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BYOD Lessons Learned Thus Far
 

BYOD Lessons Learned Thus Far

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    BYOD Lessons Learned Thus Far BYOD Lessons Learned Thus Far Document Transcript

    • BYOD: Lessons Learned (Thus Far) Focus Research ©2012 All Rights Reserved
    • BYOD: Lessons Learned (Thus Far)Today’s workers are tech-savvy, mobile, and always-on, and they are increasingly on the move, whetherroaming about on a corporate campus, visiting a branch office, working on the road, or doing their jobfrom a home office. From the millennial masses up through the C-suite, employees are using personaltechnology—be it laptops, tablets, smartphones, or cloud computing services accessing their companies’networks—at work, fueling the Bring Your Own Device (BYOD) trend. It’s generating a lot of buzz aboutBYOD, and depending on who’s doing the talking, conversations tend to center around productivity(end-users), security/privacy (CIOs and IT departments), or cost (finance folks).SummaLogic’s Robert Keahey chummed the BYOD waters recently at focus.com when he wrote: “We’rea couple of years into this new paradigm, and with the use of SaaS, cloud-based integrated businesssuites and digital supply chains on the rise, we should step back and see what we’ve learned. Has BYODhelped or hindered your business model? Has IT been able to respond to this challenge/opportunity? …What are your experiences (or those of the companies with which you work)? Success stories? Horrorstories?”BYOD class is now in session…Jeff Gullang, controller at FiveCubits, is all about security and spelling out the BYOD rules and regulationsfor employees. Gullang stresses that BYOD users must be told that “even though it is your device, youare still accessing company property...and possibly the company is paying for the service that allows youto access the network; BB server, MS Exchange, etc. When the employee is no longer with the company,the company has the right to secure their property. It could be trade secrets, customer lists, or othersensitive documents.”To achieve that level of security, Gullang suggests removing the application or sensitive information fromthe device—but warns that “depending how this is done, it could cause personal data to be lost; pictures,music, etc. Many companies are requiring employees to sign a document that spells this out.” It’s a “grayarea if the company is not paying for the data services,” he surmises, “but I think this would hold up in lawif they do.”Anders Trolle-Schultz, managing partner at SaaS-it Consult, prefers to accentuate the positive (andsuggests that companies stop focusing on the negative): “Instead of focusing on…all the obstacles, letus look at what we really are trying to achieve. Because what we are trying to achieve is actually ‘Give theuser the same user-experience as they have as a consumer.’ It’s all about the GUI/NUI, and that doesn’thave to be with a focus only on the device itself. If Microsoft is able to convince consumers to move to theBYOD: Lessons Learned (Thus Far) Focus Research ©2012 2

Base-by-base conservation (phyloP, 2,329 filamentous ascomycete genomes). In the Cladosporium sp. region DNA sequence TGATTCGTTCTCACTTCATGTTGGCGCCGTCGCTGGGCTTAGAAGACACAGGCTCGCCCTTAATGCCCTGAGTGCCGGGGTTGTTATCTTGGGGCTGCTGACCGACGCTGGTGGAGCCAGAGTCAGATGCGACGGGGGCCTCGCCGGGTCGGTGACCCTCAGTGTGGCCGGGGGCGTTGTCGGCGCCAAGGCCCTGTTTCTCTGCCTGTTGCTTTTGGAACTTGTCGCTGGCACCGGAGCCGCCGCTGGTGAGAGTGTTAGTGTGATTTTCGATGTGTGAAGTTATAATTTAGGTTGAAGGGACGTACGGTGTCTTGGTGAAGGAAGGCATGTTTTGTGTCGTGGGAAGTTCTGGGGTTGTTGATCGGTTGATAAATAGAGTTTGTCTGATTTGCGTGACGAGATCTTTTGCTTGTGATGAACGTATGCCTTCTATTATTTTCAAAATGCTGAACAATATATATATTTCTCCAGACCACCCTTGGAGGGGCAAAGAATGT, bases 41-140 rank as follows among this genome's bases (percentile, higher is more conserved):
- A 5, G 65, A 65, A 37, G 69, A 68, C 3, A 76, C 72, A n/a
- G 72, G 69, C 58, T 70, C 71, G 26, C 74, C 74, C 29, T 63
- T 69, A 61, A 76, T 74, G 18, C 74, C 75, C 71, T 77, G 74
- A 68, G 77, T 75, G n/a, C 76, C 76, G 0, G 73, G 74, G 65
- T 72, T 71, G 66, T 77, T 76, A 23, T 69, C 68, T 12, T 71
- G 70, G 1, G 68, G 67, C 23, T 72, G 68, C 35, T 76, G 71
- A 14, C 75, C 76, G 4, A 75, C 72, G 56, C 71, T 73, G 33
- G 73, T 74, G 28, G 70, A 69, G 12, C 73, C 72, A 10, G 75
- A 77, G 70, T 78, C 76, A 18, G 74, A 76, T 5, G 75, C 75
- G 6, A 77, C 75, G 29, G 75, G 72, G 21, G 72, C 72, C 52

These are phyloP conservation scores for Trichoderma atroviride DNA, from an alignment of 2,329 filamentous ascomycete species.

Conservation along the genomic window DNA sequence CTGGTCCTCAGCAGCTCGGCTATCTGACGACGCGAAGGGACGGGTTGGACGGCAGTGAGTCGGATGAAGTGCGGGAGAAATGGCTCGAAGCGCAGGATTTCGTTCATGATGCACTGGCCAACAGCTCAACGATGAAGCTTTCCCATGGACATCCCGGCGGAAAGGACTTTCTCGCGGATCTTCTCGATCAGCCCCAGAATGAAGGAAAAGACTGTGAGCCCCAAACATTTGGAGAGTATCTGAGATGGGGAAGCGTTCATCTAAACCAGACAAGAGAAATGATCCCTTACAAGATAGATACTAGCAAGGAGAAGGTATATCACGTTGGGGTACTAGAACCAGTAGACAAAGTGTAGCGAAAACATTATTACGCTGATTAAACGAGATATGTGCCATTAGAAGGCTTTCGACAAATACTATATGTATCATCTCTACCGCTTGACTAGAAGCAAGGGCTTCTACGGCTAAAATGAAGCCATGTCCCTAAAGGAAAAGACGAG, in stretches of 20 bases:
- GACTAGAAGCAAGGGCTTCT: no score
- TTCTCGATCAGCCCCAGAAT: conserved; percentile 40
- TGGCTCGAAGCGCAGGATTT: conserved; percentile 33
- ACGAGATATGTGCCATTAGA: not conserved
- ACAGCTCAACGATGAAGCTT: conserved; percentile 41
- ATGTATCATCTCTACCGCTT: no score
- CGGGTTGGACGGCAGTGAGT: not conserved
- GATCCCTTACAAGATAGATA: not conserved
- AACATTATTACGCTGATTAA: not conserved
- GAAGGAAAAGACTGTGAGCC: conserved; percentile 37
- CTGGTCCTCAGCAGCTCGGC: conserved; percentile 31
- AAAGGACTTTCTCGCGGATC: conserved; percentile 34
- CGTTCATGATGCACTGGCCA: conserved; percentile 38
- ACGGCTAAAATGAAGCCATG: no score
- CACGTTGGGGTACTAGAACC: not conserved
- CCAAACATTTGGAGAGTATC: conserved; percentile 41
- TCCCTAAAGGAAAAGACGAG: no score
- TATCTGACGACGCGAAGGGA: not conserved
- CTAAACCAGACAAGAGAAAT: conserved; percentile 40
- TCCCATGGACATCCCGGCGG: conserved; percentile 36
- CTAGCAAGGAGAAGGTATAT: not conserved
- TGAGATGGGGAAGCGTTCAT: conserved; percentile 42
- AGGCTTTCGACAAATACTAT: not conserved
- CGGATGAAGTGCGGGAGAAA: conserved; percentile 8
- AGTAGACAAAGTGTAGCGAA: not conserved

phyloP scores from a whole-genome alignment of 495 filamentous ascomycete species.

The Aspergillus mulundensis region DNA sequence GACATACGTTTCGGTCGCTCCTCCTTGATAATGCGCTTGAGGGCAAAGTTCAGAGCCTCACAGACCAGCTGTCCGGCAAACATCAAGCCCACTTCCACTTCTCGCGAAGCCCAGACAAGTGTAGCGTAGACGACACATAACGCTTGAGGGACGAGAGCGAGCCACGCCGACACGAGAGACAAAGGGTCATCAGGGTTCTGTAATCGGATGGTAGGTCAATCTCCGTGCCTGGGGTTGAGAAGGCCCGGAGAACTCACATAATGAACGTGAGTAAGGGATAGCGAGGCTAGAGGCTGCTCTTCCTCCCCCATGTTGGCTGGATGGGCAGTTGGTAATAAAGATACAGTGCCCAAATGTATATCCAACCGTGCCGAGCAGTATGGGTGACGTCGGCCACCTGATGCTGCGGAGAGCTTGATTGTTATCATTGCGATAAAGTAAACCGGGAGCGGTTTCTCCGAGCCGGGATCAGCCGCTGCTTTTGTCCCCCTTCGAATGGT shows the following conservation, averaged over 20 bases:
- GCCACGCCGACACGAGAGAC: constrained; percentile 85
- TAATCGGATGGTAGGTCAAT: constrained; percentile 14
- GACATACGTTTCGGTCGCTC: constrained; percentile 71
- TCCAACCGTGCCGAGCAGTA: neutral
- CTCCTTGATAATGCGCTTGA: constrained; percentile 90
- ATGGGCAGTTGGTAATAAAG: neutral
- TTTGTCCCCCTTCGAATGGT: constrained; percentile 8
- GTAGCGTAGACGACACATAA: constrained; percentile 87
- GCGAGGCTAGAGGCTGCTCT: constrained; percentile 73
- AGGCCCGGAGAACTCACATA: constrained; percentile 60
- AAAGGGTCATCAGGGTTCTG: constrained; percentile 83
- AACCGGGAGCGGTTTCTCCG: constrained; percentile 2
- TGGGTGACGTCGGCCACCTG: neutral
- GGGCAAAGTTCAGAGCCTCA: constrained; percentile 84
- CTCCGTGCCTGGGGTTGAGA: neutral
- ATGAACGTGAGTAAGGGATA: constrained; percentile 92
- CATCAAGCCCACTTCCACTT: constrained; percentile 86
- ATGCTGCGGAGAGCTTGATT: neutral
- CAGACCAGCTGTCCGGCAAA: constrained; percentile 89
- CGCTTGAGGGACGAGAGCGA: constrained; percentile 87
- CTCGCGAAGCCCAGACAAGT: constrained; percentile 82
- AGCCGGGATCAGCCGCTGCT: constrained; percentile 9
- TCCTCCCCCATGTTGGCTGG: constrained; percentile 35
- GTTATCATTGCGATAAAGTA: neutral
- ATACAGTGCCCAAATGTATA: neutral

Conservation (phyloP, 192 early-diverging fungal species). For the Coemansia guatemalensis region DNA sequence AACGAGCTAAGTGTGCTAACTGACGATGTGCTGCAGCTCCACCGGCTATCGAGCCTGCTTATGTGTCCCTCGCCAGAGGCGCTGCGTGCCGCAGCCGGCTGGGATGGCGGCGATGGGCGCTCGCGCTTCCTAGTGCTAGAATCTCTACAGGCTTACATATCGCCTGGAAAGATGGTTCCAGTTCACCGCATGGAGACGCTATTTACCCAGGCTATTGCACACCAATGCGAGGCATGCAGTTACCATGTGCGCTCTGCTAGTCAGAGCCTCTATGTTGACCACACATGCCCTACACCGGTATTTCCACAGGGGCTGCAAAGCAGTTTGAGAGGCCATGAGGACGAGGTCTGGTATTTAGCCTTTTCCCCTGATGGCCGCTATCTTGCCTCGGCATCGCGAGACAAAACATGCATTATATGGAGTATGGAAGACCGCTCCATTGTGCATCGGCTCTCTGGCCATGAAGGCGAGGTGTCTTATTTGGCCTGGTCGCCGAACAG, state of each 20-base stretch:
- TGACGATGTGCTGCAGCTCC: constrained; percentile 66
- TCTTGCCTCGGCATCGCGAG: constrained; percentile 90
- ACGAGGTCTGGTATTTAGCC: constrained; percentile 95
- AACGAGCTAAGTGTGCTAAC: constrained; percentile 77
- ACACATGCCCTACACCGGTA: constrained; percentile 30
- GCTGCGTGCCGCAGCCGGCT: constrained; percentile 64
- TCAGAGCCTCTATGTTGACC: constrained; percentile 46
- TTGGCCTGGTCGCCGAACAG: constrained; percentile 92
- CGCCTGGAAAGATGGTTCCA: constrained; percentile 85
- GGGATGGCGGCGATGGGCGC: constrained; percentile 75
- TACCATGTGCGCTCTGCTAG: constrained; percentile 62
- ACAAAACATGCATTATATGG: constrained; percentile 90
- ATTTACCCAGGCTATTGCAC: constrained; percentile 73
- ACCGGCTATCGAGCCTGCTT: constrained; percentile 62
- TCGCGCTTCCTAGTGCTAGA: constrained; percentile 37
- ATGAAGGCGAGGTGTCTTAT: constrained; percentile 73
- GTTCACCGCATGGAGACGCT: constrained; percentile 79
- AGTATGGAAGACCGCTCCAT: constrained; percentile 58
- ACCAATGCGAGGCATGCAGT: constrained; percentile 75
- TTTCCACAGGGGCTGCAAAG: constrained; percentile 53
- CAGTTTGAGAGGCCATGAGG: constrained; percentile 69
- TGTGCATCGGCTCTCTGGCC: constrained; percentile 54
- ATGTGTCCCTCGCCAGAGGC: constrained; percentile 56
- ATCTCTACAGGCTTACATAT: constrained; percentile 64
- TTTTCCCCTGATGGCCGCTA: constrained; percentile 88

• new Metro—oops, sorry—Windows 8 look (and enterprises follow), the need for BYOD will be less, as thecross-platform experience will be similar, whether you use a phone, tablet, laptop or PC. Most importantlywill be the touch capability.”Finally, Justin Pirie, cloud strategist at Mimecast, suggest that a methodic, systematic approach is the bestway to keep BYOD concerns from getting blown out of proportion. Pirie echoes Trolle-Schultz’s “give thepeople what they want” sentiment, saying “What are users wanting?” He points to research that showsBYOD users most often want mail, contacts, and calendars. “Is that such a big deal? I don’t think so.Especially when, out of the box with Exchange 2010, you can enforce a pin lock and perform a remotewipe on the device.” If your company needs more granular control of devices, Pirie recommends MobileDevice Management (MDM) solutions, but warns “you need to know exactly what you’re trying to achievebefore you deploy these solutions.”The real challenge, Pirie thinks, isn’t the users or the devices. The issue of control is at the heart ofBYOD concerns: “The real challenge here is for traditional IT folks, as it further breaks their ability tocontrol everything, just like SaaS/cloud. But control does not necessarily equal security, as many securitybreaches show. What is essential is we understand the risks and put controls against them.”What effect is BYOD having on your business? Has your corporate data been compromised? Hasproductivity been boosted or busted? Have business software providers (Oracle, SAP, Salesforce, et al)adapted their products to your satisfaction? Share your wins, worries, and losses in the comments. Alec Wagner is a writer, editor, custom content specialist, and content marketing professional. A former managing editor of infoworld.com, he has trained his eye on the enterprise technology space for more than a dozen years. A longtime digital nomad, he divides his time between San Francisco and the South of France. He remembers to thank The Cloud daily for enabling his globetrotting ways. Mr. Wagner also enjoys lively debates about how warring tribes (be it business vs. IT, dev vs. ops, or sales vs. marketing) can find ways to work together better. He is of the opinion that the old chestnut, “There’s no ‘I’ in ‘team,’ ” is quite hackneyed, yet altogether true.BYOD: Lessons Learned (Thus Far) Focus Research ©2012 3